Buenos Aries hippie fair celebrates its second birthday. municipality gave the students and hippies permission?
Buenos Aries hippie fair celebrates its second birthday. municipality gave the students and hippies permission to set up their stalls along the outer wall of Recoleta Cemetery, the oldest cemetery in BA, on sundays and here they sell their had-made leather ware, jewellery, clothing, carvings, candles and objects d'art. the market has become a regular sunday attraction for the people and visitors of Buenos Aires and although prices have gone up quite a lot in the past year, business is still good and the number of stalls on the increase. the hippie market grew out of the older antique market in the hippie market grew out the older antique market in the suburb of san telmo, one of the oldest areas of buenos aires. this market, or fair, is held in the plaza dorrego, in defensa street. the name of the street celebrates the successful defence of buenos aires against an english attack in the early 1800s and it was in this very street where some of the fiercest fighting took place. now it is a much quieter area known for its restaurants, artists, antique shops, and for the last five years, the open air market in the plaza. this began after an enterprising group of antique shop owners asked the buenos aires municipality to permission to set ups stalls in the plaza on sunday. this was granted and the fair - or market - began to be held every sunday. the beginnings were simple - a few stalls and not a great selection of things to buy. now it is different. on sundays thousands of people jam into the plaza to inspect the myriad objects displayed for sale. unlike the hippie market where everything is new and hand-made, in the plaza dorrego it is almost without exception old and often imported from europe or other countries, although there are local antique objects available, too. some of the stall holders have entered into the spirit of things and dress in a style to suit the object they have for sale. Thousands of portenos (people from - strictly speaking born in - the port of Buenos Aires) find it an interesting place t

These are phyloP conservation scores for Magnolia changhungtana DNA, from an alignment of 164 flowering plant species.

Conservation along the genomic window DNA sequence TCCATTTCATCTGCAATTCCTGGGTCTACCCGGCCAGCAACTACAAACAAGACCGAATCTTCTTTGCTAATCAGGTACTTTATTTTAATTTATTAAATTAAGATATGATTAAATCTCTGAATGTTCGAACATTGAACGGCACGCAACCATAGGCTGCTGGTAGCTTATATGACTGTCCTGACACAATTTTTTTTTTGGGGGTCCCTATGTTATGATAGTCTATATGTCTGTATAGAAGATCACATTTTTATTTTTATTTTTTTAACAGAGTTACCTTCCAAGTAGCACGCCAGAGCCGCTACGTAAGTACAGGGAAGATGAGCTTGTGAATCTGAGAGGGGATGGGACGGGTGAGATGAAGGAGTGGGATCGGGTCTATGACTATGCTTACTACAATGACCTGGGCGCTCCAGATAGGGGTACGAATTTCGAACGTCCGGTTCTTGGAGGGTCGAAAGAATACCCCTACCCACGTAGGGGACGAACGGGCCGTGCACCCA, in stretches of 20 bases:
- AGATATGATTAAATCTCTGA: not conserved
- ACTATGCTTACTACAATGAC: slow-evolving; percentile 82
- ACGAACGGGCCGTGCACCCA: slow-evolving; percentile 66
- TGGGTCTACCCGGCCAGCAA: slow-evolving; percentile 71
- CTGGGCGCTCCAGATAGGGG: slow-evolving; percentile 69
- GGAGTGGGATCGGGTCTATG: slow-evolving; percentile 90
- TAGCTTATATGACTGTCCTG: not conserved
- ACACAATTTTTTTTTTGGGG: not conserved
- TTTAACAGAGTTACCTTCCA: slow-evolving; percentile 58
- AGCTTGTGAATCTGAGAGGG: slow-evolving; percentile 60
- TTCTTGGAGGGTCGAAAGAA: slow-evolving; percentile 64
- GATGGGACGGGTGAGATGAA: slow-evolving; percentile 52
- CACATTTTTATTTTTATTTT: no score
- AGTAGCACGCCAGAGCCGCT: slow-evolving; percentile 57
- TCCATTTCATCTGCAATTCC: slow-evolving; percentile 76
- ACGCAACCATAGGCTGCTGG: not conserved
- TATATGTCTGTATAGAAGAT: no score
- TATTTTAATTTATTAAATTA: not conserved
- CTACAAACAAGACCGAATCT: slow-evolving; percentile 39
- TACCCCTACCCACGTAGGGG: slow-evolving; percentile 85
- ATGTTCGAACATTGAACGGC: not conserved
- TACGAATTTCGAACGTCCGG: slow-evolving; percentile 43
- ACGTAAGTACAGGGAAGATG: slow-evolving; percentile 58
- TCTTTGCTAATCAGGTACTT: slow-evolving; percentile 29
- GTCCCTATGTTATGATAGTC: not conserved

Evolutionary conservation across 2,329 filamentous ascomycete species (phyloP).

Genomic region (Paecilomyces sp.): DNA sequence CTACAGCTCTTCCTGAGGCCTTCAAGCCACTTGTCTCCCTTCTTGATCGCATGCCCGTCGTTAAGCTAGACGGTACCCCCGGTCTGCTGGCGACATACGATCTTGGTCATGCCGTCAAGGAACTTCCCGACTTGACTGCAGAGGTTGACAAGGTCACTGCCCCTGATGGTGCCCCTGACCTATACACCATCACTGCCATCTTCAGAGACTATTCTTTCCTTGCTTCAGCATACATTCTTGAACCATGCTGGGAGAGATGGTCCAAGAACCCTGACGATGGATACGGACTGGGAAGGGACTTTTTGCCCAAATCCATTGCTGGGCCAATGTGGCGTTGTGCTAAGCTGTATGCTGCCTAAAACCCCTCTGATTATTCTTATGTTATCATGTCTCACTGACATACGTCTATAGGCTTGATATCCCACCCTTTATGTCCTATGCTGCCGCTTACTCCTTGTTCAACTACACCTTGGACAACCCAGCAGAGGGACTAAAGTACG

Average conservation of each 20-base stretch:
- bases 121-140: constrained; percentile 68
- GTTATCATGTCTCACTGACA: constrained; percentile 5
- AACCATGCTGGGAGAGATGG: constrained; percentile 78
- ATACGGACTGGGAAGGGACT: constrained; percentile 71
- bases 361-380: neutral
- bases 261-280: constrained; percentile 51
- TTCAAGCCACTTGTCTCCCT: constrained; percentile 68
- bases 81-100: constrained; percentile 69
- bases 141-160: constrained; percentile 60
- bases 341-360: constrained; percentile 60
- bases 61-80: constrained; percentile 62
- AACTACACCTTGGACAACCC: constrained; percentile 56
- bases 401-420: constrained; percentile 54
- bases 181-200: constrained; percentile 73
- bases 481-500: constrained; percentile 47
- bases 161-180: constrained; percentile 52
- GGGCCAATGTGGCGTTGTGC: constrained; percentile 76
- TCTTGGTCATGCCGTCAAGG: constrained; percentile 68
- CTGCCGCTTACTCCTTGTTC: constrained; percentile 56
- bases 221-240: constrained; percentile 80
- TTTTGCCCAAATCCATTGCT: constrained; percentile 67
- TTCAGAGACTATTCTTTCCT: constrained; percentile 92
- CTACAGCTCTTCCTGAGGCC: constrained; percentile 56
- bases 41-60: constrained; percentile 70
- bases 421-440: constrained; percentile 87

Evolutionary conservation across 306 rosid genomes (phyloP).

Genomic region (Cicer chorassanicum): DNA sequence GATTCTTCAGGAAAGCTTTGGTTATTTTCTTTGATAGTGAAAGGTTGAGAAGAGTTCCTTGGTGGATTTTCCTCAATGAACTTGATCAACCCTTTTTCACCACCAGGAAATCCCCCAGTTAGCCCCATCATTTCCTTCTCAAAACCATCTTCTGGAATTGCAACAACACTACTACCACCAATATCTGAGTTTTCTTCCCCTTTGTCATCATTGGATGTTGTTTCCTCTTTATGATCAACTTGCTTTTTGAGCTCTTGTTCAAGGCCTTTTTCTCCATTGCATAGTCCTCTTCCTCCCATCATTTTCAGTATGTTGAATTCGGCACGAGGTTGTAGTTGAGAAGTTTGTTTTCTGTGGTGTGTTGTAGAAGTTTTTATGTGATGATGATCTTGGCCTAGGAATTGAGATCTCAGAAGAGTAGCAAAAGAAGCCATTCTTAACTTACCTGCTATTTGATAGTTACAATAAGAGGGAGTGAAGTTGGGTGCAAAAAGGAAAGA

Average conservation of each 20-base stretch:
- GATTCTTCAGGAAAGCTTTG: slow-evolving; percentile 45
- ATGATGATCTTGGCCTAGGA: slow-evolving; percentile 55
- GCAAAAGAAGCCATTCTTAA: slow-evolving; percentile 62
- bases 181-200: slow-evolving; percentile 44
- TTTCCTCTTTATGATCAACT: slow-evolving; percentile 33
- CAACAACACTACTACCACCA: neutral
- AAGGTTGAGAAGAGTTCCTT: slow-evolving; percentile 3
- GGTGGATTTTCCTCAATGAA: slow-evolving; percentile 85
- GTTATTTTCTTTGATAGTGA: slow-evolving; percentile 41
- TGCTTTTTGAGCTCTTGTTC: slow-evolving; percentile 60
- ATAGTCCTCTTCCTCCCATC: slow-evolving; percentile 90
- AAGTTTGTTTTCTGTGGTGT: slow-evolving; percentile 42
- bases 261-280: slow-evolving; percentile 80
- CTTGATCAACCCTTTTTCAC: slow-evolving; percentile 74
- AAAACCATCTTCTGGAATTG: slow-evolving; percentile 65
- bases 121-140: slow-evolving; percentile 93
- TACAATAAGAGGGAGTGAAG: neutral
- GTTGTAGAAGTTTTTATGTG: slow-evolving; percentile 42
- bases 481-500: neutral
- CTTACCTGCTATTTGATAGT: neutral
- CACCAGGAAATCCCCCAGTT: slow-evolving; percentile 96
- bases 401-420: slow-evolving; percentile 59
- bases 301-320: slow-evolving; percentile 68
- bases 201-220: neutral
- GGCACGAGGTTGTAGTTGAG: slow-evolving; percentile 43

o pass some time on a Sunday, but according to regular goers it is becoming harder and harder to find a good bargain in the crowded plaza.